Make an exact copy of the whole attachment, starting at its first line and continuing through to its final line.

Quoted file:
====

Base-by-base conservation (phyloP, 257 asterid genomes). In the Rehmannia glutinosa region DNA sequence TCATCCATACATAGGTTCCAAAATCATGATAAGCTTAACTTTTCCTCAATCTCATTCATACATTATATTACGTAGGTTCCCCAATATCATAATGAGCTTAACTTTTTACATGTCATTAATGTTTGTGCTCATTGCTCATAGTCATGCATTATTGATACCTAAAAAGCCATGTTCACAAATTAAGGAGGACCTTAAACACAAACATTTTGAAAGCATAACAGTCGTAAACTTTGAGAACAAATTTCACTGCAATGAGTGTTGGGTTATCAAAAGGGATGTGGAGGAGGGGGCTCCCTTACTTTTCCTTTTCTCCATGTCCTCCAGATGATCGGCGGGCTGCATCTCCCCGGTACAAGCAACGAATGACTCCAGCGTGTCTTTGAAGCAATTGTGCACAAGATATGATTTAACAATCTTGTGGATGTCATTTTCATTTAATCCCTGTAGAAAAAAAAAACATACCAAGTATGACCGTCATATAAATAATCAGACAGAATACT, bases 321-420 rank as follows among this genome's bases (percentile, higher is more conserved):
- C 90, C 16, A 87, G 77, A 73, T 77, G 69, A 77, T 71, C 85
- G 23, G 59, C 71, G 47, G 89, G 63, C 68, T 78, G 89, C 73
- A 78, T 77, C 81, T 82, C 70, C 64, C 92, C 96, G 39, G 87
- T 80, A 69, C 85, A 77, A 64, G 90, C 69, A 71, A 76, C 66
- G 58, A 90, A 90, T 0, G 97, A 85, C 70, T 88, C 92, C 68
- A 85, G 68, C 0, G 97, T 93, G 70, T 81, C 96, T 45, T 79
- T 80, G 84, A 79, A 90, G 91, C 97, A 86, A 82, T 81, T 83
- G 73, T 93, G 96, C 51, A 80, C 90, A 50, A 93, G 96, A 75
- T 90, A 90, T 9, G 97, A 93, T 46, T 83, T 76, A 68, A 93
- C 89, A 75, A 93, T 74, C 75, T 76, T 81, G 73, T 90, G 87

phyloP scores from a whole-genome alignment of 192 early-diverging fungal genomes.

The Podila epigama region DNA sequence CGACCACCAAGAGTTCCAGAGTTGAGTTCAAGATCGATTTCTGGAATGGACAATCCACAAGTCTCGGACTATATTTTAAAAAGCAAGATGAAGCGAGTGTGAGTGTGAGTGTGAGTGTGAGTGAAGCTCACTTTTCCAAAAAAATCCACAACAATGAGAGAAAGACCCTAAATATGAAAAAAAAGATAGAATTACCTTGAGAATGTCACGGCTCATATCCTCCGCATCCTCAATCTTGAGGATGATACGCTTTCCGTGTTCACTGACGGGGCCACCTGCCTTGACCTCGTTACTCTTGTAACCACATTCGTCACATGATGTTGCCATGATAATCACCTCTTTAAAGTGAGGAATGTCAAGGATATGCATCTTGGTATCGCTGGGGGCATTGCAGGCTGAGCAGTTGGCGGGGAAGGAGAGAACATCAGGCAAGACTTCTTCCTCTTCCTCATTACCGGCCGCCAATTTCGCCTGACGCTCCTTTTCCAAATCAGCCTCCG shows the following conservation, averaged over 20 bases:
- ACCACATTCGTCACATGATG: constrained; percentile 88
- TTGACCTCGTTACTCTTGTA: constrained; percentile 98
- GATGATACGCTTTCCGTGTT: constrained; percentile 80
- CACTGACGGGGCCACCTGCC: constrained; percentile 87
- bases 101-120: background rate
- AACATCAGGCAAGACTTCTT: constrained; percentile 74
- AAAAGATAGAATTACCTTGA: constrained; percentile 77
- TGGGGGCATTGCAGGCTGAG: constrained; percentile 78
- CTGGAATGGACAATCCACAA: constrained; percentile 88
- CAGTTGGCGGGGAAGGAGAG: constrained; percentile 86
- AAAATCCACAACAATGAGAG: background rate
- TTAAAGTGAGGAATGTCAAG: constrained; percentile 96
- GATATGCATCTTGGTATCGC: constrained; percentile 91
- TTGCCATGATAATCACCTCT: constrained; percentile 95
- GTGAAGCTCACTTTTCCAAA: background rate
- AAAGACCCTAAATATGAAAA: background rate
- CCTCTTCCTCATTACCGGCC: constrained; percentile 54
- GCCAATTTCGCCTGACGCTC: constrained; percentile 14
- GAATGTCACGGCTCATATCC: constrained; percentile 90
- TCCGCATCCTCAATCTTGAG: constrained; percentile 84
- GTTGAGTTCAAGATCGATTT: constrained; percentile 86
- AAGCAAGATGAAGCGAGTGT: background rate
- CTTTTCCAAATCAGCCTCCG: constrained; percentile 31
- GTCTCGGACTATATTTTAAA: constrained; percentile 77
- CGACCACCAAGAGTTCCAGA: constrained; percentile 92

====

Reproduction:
Base-by-base conservation (phyloP, 257 asterid genomes). In the Rehmannia glutinosa region DNA sequence TCATCCATACATAGGTTCCAAAATCATGATAAGCTTAACTTTTCCTCAATCTCATTCATACATTATATTACGTAGGTTCCCCAATATCATAATGAGCTTAACTTTTTACATGTCATTAATGTTTGTGCTCATTGCTCATAGTCATGCATTATTGATACCTAAAAAGCCATGTTCACAAATTAAGGAGGACCTTAAACACAAACATTTTGAAAGCATAACAGTCGTAAACTTTGAGAACAAATTTCACTGCAATGAGTGTTGGGTTATCAAAAGGGATGTGGAGGAGGGGGCTCCCTTACTTTTCCTTTTCTCCATGTCCTCCAGATGATCGGCGGGCTGCATCTCCCCGGTACAAGCAACGAATGACTCCAGCGTGTCTTTGAAGCAATTGTGCACAAGATATGATTTAACAATCTTGTGGATGTCATTTTCATTTAATCCCTGTAGAAAAAAAAAACATACCAAGTATGACCGTCATATAAATAATCAGACAGAATACT, bases 321-420 rank as follows among this genome's bases (percentile, higher is more conserved):
- C 90, C 16, A 87, G 77, A 73, T 77, G 69, A 77, T 71, C 85
- G 23, G 59, C 71, G 47, G 89, G 63, C 68, T 78, G 89, C 73
- A 78, T 77, C 81, T 82, C 70, C 64, C 92, C 96, G 39, G 87
- T 80, A 69, C 85, A 77, A 64, G 90, C 69, A 71, A 76, C 66
- G 58, A 90, A 90, T 0, G 97, A 85, C 70, T 88, C 92, C 68
- A 85, G 68, C 0, G 97, T 93, G 70, T 81, C 96, T 45, T 79
- T 80, G 84, A 79, A 90, G 91, C 97, A 86, A 82, T 81, T 83
- G 73, T 93, G 96, C 51, A 80, C 90, A 50, A 93, G 96, A 75
- T 90, A 90, T 9, G 97, A 93, T 46, T 83, T 76, A 68, A 93
- C 89, A 75, A 93, T 74, C 75, T 76, T 81, G 73, T 90, G 87

phyloP scores from a whole-genome alignment of 192 early-diverging fungal genomes.

The Podila epigama region DNA sequence CGACCACCAAGAGTTCCAGAGTTGAGTTCAAGATCGATTTCTGGAATGGACAATCCACAAGTCTCGGACTATATTTTAAAAAGCAAGATGAAGCGAGTGTGAGTGTGAGTGTGAGTGTGAGTGAAGCTCACTTTTCCAAAAAAATCCACAACAATGAGAGAAAGACCCTAAATATGAAAAAAAAGATAGAATTACCTTGAGAATGTCACGGCTCATATCCTCCGCATCCTCAATCTTGAGGATGATACGCTTTCCGTGTTCACTGACGGGGCCACCTGCCTTGACCTCGTTACTCTTGTAACCACATTCGTCACATGATGTTGCCATGATAATCACCTCTTTAAAGTGAGGAATGTCAAGGATATGCATCTTGGTATCGCTGGGGGCATTGCAGGCTGAGCAGTTGGCGGGGAAGGAGAGAACATCAGGCAAGACTTCTTCCTCTTCCTCATTACCGGCCGCCAATTTCGCCTGACGCTCCTTTTCCAAATCAGCCTCCG shows the following conservation, averaged over 20 bases:
- ACCACATTCGTCACATGATG: constrained; percentile 88
- TTGACCTCGTTACTCTTGTA: constrained; percentile 98
- GATGATACGCTTTCCGTGTT: constrained; percentile 80
- CACTGACGGGGCCACCTGCC: constrained; percentile 87
- bases 101-120: background rate
- AACATCAGGCAAGACTTCTT: constrained; percentile 74
- AAAAGATAGAATTACCTTGA: constrained; percentile 77
- TGGGGGCATTGCAGGCTGAG: constrained; percentile 78
- CTGGAATGGACAATCCACAA: constrained; percentile 88
- CAGTTGGCGGGGAAGGAGAG: constrained; percentile 86
- AAAATCCACAACAATGAGAG: background rate
- TTAAAGTGAGGAATGTCAAG: constrained; percentile 96
- GATATGCATCTTGGTATCGC: constrained; percentile 91
- TTGCCATGATAATCACCTCT: constrained; percentile 95
- GTGAAGCTCACTTTTCCAAA: background rate
- AAAGACCCTAAATATGAAAA: background rate
- CCTCTTCCTCATTACCGGCC: constrained; percentile 54
- GCCAATTTCGCCTGACGCTC: constrained; percentile 14
- GAATGTCACGGCTCATATCC: constrained; percentile 90
- TCCGCATCCTCAATCTTGAG: constrained; percentile 84
- GTTGAGTTCAAGATCGATTT: constrained; percentile 86
- AAGCAAGATGAAGCGAGTGT: background rate
- CTTTTCCAAATCAGCCTCCG: constrained; percentile 31
- GTCTCGGACTATATTTTAAA: constrained; percentile 77
- CGACCACCAAGAGTTCCAGA: constrained; percentile 92